Forever Chemicals (now not forever)

scientist analyzing science experiment laboratory test looking at microscope laboratory research t20 A9Za71 Forever Chemicals (now not forever)

Forever Chemicals (now not forever)

PFAS, commonly known as the “Forever Chemicals,” have been in use since the 1940s and are known to cause a variety of serious illnesses in humans, plants and animals. In humans, they are known to cause a variety of cancers and significant endocrine system disruption. Thanks to research and quantum physics, they may no longer be here forever.

Grant Brown, Founder, Happy Eco News

PFAS are often found in consumer items like non-stick cookware and the waterproof breathable fabrics used in rainwear, items that we and our families have high contact with daily. PFAS’ are so toxic that some of the more well-known formulations have been banned in certain countries. Unfortunately, the companies that manufacture them often simply slightly reformulate a new version, skirt the ban and continue to profit from their continued use. 

The reason they are called forever chemicals is that there is no known way of easily being removed from our environment. Once created, they are with us forever. They can be incinerated at very high heat, which is very costly, and even then, some PFAS still escape into the atmosphere. They have been filtered from the water, but they are still intact, and the problem has not been solved; only stored in a landfill to become some other generation’s problem. They are in our blood, our groundwater, and our soil. They are in the food we feed our children and the clothes we wear against our skin. They are a big problem that, until very recently, was just getting worse.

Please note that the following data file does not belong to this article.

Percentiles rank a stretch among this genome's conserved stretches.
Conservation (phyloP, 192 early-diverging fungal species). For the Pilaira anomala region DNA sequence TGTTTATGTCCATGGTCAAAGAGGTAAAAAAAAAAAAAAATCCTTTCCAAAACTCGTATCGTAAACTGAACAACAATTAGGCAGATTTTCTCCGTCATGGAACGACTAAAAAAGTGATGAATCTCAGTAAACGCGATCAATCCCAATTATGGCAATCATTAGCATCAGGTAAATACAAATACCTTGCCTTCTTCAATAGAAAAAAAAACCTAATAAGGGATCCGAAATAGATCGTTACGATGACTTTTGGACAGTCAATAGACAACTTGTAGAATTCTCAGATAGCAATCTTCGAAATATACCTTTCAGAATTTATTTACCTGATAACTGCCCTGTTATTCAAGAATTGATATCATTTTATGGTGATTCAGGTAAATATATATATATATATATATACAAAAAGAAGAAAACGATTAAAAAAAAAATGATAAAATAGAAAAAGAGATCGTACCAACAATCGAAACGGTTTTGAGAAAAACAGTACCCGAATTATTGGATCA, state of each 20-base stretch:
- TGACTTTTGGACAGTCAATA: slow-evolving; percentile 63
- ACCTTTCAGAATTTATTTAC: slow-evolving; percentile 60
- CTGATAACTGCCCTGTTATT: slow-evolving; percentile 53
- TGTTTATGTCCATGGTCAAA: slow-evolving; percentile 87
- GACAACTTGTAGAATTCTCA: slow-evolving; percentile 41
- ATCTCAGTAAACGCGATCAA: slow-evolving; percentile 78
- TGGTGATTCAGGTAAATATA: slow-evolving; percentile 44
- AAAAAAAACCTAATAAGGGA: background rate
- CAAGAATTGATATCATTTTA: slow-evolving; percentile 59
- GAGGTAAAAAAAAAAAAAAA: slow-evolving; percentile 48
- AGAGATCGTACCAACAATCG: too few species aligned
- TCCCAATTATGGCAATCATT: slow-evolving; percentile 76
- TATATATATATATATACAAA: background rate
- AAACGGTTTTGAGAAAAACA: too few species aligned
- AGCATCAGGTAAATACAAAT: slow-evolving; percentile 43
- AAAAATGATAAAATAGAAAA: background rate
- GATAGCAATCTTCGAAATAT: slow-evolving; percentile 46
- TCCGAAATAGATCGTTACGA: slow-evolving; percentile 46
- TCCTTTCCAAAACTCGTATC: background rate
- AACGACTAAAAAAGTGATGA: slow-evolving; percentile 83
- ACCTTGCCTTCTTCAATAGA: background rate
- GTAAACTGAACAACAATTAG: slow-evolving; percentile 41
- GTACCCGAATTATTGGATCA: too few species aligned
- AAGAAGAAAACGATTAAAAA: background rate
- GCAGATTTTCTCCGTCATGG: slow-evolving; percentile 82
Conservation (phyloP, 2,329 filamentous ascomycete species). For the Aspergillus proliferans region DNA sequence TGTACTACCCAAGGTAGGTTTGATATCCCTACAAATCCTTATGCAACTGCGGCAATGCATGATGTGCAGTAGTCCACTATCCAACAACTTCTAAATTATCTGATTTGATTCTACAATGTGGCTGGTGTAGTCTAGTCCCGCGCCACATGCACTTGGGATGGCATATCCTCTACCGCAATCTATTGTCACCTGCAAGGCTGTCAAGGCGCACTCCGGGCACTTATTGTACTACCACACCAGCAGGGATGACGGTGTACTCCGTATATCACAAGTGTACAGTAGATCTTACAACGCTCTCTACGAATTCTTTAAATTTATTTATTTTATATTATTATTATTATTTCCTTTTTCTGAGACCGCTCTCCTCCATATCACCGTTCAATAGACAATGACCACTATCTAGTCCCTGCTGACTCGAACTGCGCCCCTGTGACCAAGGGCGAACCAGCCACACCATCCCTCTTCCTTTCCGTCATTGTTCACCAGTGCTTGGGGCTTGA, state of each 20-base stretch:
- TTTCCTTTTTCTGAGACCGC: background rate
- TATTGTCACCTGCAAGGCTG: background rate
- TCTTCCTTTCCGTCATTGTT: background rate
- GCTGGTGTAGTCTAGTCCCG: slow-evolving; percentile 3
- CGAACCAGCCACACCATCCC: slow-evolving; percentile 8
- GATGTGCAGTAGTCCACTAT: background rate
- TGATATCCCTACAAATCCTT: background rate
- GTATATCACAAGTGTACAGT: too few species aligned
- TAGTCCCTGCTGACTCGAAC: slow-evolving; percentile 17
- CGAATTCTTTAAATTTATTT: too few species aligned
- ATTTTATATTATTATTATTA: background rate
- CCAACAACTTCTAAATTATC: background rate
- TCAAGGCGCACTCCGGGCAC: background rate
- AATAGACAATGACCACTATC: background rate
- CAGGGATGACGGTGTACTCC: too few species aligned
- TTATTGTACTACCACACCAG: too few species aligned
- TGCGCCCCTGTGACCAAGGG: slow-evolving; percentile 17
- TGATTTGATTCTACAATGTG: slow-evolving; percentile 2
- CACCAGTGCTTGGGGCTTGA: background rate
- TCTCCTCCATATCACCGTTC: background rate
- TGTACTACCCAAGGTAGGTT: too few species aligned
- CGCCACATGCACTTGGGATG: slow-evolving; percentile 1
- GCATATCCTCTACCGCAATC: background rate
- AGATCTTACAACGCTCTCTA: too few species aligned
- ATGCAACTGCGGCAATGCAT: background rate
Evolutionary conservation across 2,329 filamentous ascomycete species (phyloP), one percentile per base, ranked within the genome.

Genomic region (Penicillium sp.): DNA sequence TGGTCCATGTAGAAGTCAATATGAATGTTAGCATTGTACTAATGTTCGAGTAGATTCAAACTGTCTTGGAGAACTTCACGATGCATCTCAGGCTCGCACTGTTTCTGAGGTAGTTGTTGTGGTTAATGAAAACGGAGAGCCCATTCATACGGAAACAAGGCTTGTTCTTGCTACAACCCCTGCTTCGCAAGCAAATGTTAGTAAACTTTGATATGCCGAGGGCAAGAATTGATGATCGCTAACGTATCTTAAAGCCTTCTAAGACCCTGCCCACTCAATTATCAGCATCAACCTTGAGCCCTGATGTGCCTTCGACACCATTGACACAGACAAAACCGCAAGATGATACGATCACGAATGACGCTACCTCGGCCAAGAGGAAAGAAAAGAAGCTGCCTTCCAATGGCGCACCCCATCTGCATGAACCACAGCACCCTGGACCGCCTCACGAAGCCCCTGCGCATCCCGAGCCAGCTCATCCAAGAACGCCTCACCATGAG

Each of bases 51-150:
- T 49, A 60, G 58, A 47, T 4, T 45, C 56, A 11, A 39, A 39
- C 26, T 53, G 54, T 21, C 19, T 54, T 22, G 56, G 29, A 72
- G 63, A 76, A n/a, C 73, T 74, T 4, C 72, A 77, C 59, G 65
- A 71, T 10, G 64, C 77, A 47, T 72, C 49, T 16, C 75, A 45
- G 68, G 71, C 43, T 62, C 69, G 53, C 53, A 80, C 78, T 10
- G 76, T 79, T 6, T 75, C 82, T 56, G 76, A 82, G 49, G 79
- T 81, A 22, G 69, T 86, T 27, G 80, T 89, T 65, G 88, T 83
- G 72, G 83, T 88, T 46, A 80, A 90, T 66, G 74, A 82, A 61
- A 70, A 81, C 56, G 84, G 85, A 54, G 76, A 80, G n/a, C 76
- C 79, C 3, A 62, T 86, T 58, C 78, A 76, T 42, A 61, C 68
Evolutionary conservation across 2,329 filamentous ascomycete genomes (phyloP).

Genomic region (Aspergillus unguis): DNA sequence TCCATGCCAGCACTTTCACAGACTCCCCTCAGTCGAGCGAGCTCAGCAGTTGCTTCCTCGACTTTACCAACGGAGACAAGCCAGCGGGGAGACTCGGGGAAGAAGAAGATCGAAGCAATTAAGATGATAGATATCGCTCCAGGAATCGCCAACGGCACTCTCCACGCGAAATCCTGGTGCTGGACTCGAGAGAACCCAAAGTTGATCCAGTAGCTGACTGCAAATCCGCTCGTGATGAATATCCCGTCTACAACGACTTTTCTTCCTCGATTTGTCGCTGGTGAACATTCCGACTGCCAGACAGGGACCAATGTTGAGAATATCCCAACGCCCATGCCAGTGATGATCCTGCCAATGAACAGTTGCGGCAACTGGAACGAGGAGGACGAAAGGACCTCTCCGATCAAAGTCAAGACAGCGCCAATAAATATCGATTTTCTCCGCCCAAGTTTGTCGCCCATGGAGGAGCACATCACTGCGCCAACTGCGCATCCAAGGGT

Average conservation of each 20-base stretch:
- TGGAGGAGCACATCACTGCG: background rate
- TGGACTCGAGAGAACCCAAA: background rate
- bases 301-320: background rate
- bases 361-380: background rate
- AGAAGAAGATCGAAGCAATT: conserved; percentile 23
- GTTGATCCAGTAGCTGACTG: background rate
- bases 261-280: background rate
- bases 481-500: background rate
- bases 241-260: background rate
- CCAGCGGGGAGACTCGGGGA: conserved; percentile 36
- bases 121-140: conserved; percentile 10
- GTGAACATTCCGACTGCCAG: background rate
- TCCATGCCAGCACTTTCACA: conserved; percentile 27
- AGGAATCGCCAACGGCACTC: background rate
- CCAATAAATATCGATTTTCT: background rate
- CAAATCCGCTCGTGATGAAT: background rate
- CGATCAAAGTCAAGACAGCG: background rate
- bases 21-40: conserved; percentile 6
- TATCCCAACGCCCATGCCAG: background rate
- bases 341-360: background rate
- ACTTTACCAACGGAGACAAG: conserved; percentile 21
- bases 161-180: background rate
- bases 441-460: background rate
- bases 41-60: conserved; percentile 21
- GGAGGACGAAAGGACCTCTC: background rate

When researching a major study on the health effects of PFAS, scientists could not find any pure samples of human blood that did not contain the chemicals. They had to use samples of blood taken from soldiers in the Korean war, a time before the chemicals were first created. These toxic chemicals are now found in almost everyone, everywhere. 

Thankfully, researchers have not given up on the idea of finding a way to get rid of these toxins. Scientists at Northwestern University recently published a peer-reviewed study showing that the so-called forever chemicals have a weak link. This weak link may be exploited using a heated solvent that breaks the compound into its separate elements, which are far easier to dispose of. 

The process is more effective and less costly to implement due to the fact that the solvent is inexpensive and the lower temperatures required by it are not as costly to implement. It currently works on the two major classes of PFAS, with more research being done to find ways to treat the others. The research is very promising and a huge benefit to humans and the plants and animals we rely on to survive. 

While it is apparent that we need stronger restrictions governing how these chemicals are manufactured, used and disposed of, it is very good news that there is finally a way to remove them once and for all. 


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